I.E.P Elementary

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Status: Finished  |  Genre: Memoir  |  House: Review Chain


Every person has had different experiences throughout their K-12 school career. However, mine was a special case when I became placed in the I.E.P program at the beginning of elementary school.
I've finally decided to share my experiences because not many people seem to know what it was. So in these separated memoirs, I'm going to share about what's it's like having a different kind of
education.

Submitted: August 10, 2018

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Submitted: August 10, 2018

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I learned in a different kind of setting and at a slower pace when I did my thirteen years of K-12 education. It didn’t mean I’m an unintelligent human being, I just have some learning disabilities holding me back from grasping certain areas, whereas my other peers had been way ahead of me in those expanses I have generally lacked. Before I entered my first public school, I became enrolled in an organization called Child Fine, where they’ve tested to see what kind of learning disabilities I have. My parents brought me to Child Fine in the first place, when they realized at my daycare, I didn’t talk as much as the other children, and the children had much broader words in their vocabulary. Child Fine helped me prepare to enter- The Individualized Education Program- it’s meant for children with learning disabilities, physical disabilities, and behavioral problems. Special education teachers would aid the special needs children with support services and teach them with a divergent interpretations the children could comprehend with.

I’ve had many crucial disabilities when I looked over my old I.E.P examination: reading comprehension, written expression, and mathematical problem solving. I’m not done yet, it also mentioned here I have- auditory memory, perceptual motor speed, phonological awareness, and visual motor integration. It’s kind of funny they came up with all of these names, just for a learning skill I didn’t quite achieve in their perspective. Although, I mostly surpass to what they listed about me now, except for the math bit. Regardless in my book, I only need math on how to tip someone and to pay a bill for this domestic society. As for English, they should have taken off my deficiency of written expression a long time ago.

When I first started off in the program, I began as a shy first grader who switched around to my homeroom classroom and then to my learning lab classroom. Every year in my learning lab, there’s always been two doting teachers who taught the curriculum with enthusiastic techniques, along with the familiar faces of the classmates I have known since the first grade, and not being flustered from having trouble for the most basic thing… putting a paperclip on a piece of paper. However, every year for my regular classroom, I felt like an outsider towards my own peers, since I wasn’t there regularly. The only times I stayed in my regular classroom- recess, sometimes lunch, and minor subjects. Some of my classmates threw a fit in 3rd grade when I’m excused from taking those Standardized Test, yet I did do it by my curriculum worksheets being documented from a binder. I wasn’t alone in the process, about four of us stood in front of the intimidating class, while our teachers and even the vice principal vouched with pride by the arduous work we all did. In a startled clarity, I realized my best friend and close acquaintances stood by my side, none of them sat on the carpet where there’s an intangible barrier between us.  I’m still grateful Lauren Bones became my best friend in the first grade, she and I understood each other of what it’s like to being singled out, even though we wanted to fit in like anyone else. We just didn’t seem to fit in anywhere, especially when our learning lab classmates started to turn their back on us in the 5th grade.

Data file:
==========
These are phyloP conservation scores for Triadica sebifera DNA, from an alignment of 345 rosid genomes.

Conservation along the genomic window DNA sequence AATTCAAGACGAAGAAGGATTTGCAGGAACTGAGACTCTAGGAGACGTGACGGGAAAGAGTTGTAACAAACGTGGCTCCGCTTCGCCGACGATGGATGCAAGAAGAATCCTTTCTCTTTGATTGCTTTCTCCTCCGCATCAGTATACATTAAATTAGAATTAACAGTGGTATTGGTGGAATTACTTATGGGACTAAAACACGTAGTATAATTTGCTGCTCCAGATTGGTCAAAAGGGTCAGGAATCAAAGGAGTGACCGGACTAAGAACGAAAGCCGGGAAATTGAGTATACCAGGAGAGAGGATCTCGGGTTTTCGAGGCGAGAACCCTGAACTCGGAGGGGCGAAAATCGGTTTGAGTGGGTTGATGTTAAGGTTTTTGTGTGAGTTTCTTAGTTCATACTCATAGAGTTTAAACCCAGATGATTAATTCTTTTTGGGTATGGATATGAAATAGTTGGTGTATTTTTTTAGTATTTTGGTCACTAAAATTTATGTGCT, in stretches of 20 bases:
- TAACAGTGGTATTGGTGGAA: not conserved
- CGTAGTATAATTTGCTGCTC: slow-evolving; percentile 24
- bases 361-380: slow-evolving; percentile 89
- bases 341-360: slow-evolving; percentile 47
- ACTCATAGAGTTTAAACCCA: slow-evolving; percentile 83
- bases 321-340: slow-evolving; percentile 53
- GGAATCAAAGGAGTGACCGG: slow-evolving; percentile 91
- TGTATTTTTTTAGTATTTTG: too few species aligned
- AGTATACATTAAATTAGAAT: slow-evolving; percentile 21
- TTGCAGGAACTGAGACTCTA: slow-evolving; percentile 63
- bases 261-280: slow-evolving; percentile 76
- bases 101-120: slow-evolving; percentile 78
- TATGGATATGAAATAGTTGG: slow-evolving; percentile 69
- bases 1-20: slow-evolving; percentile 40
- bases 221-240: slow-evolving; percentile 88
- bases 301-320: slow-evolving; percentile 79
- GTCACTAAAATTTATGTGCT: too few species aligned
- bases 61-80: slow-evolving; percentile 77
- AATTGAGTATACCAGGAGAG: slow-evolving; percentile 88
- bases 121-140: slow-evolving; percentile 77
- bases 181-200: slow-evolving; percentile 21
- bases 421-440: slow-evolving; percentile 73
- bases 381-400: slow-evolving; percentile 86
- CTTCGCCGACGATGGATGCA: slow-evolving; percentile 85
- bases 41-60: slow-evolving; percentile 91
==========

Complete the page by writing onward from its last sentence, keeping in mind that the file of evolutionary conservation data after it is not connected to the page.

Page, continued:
If I had a time machine, I would have spent every single penny if I could, just to really punch those snotty little shits. I couldn’t fathom about why on earth they mixed children with learning disabilities, and children with behavioral problems in one small classroom? The unfairness Lauren and I faced made my blood boil, since we didn’t deserve such treatment by obnoxious kids who interrupted our learning environment. I still remembered one time when we walked into our 5th grade learning lab, a short woman introduced herself as our substitute teacher for the time being, and I knew the boys who acted like aggravating monkeys would drive her bananas. Lauren and I ended up being locked out of our own classroom, since we wanted to do our classwork quietly in the hallway and the boys wouldn’t let us back in. I’m not sure how long we stood outside the door, while they yelled out by how much they hated us behind it, and with the substitute teacher muffled begging for the boys to open the door. When we finally did get ourselves back in, some of our stuff was missing and even my composition notebooks ended up being thrown across the classroom. In the corner of my eye, I saw the boys formed in a group, cackling like a bunch of hyenas at the chaos they had caused in their expense. Throughout the year,  they began to hide our stuff more and our regular learning lab teacher turned a blind eye towards it.

At the end of the year, my mother tried to pull me out of the program when she said this for her justification- “My daughter would be stuck with those boys all the way till college, and they would grow out of control as times passes.” The I.E.P team wouldn’t budge, they would have even brought this matter into court if my mother tried to take me out of I.E.P.  As I entered my junior high school , what I’ve faced is just child’s play compared to the horrors of secondary school.

 


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